In the older age group, however, more than nine people out of 10 have already retired; we expect, therefore, a better balance between those who have accrued the necessary contribution years to retire and those who have reached the maximum age limit.
The sub-sample of retirees used is therefore composed of individuals who receive a pension, who call themselves pensioners, who had exited the labour market prior to the interview and who did not begin receiving a pension before the age of 50.
The dependent variable is the age at which a person first receives a pension. In the literature, there is not a clear definition of the concept of pensioner; nevertheless, it is customary to associate an exit from the labour market with respondents who perceive themselves to be pensioners (Denton and Spencer 2009). The available database, however, only provides the ages of individuals in 5-year bands. It would, therefore, have been very inaccurate to use this criterion, given it would not be possible to define accurately the age at which the interviewees left their last paid job. For this reason, we chose to associate the self-perception of being retired with the age at which a pension is received, while ensuring that the interviewee had actually exited the labour market and had not received a pension before the age of 50 (Damman et al., 2015).
Before turning to the description of the variables and the technique used, we need to further clarify the methodology: the data examined were not longitudinal, and therefore do not allow us to correlate the time of receipt of a pension with the meeting of the requirements and with the eventual choice to remain, nonetheless, in the labour market. Therefore, any empirical evidence that is encountered will not be interpreted in causal terms, but will only indicate the existence of a relationship between certain variables and the retirement age.
The variables whose covariation with age at retirement we intend to investigate are, among socio-biographical variables, gender and level of education. The latter was recoded following the isced classification into three modalities: 0–2 low, 3–4 medium and 5–6 high. Note that, for those who are retired, information on the last job appears only for those who left the labour market in the 9 years preceding the interview. Therefore, taking the last job into account would have dramatically reduced the sample.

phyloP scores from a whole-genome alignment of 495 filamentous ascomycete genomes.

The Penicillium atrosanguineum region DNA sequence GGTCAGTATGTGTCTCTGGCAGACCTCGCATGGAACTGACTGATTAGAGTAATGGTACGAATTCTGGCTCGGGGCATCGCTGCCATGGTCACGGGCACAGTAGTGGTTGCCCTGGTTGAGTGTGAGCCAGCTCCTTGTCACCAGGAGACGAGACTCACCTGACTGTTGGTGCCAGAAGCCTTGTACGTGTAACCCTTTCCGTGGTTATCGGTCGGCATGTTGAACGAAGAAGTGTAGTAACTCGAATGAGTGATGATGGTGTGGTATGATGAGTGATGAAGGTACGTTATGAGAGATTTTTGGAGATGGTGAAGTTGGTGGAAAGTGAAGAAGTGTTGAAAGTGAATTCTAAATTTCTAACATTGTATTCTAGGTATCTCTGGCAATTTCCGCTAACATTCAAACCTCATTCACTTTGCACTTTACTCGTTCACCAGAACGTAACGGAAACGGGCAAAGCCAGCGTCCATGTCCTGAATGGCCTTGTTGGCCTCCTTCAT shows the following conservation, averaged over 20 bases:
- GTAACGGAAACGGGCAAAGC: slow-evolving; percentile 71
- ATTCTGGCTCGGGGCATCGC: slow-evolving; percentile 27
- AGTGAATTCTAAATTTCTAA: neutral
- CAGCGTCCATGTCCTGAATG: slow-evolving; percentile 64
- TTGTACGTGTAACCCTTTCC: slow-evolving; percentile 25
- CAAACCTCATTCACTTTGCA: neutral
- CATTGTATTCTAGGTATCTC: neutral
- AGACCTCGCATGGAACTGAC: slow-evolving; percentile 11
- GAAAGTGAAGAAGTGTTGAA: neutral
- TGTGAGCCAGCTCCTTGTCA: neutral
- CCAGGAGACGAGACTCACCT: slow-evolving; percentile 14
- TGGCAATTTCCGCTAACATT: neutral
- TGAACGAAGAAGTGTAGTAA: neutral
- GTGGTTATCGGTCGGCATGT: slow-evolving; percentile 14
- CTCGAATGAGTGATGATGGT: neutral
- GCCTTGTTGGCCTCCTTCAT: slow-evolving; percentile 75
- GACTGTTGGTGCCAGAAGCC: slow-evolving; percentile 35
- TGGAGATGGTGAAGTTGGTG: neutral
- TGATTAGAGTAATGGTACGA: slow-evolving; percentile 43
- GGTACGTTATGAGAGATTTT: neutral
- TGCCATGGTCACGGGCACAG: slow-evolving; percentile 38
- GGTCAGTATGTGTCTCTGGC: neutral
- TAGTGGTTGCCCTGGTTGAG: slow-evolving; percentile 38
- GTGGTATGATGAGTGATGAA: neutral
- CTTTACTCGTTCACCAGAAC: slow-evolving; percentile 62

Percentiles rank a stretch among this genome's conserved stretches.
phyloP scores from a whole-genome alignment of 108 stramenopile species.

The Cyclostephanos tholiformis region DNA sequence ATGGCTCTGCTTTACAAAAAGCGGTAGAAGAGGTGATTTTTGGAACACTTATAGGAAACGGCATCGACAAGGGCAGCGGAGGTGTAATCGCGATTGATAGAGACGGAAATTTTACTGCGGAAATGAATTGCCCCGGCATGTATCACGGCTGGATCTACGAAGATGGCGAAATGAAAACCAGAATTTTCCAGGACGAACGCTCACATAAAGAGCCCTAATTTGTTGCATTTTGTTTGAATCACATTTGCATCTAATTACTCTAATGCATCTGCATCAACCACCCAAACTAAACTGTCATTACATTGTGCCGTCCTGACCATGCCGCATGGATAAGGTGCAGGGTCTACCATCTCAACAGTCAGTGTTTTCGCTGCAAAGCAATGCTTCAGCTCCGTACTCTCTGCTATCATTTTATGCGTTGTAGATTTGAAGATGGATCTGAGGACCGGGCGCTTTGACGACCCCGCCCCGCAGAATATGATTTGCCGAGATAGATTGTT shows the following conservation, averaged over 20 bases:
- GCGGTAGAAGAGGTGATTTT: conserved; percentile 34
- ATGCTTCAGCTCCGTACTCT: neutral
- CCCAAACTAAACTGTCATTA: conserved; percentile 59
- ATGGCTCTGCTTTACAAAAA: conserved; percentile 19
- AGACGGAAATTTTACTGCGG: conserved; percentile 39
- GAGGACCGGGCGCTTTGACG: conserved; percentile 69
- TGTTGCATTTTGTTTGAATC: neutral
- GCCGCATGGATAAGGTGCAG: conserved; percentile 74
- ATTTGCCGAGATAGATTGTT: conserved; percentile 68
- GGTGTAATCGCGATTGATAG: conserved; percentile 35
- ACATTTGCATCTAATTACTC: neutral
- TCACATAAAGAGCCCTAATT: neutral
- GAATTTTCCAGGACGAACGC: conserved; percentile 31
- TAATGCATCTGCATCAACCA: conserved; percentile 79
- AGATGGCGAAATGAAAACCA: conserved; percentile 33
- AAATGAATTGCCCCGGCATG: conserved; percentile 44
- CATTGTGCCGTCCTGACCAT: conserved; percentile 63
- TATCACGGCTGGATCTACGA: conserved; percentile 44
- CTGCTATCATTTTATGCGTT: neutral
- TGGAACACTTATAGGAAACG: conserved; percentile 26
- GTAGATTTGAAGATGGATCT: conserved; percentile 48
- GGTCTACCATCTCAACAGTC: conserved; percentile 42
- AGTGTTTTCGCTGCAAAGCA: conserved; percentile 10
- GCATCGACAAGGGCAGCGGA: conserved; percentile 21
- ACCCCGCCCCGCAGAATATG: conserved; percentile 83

The geographical area of residence and year of the survey are control variables, organised in two modalities (centre-north, south and islands; 2006 and 2012 respectively). A final relevant control variable relates to the presence of a cohabiting partner (Blau and Riphahn, 1999) who might affect a coordinated decision of retirement within the couple.
Many scholars who have studied gender differences in retirement age have highlighted the importance of taking into account the different rates of male and female activity and employment. Despite the fact that legislation had, up until a few years ago, protected women, discrepancies (if any) could be traced back to the self-selection of the female sample, composed of subjects with a particular propensity to work (Radl, 2013), especially in countries where the percentage of working women is low. The use of the Heckman selection model (1979) with maximum likelihood estimates corrects the distortion of the sample (Hess, 2017). The procedure consists of two equations. The first is the selection model, a probit equation that estimates the probability of being employed at the age of 50, distinguishing between those who are retired and those who are not eligible for retirement (the disabled, housewives, and those not in employment)4. The second is a linear regression of age at retirement.
When estimating the selection equation, we need to introduce variables defined as instrumental. For this purpose, we introduced marital status, taking into account the interaction with gender. Married men, in fact, have a greater chance of being employed than men without their own family unit. For women, on the other hand, the probability of being employed is greater if they are not married (Lucchini eta al., 2007). An important control variable used is the presence of children. It is common knowledge that children influence the working choices of women, who tend to abandon the labour market when their first or, failing that, their second child is born. In both cases, the dataset provided by Eurostat offers partial information: both marital status and the presence of children living at home describe the situation of individuals at the time of the interview, which therefore cannot be correlated with the past, that is to say the moment when - for women typically in middle age groups - the decision to abandon the labour market was taken5. Nevertheless, as we shall see in the next paragraph, both variables show what we would expect. The area of residence and year of interview are the same control variables we also introduced in the probit equation6.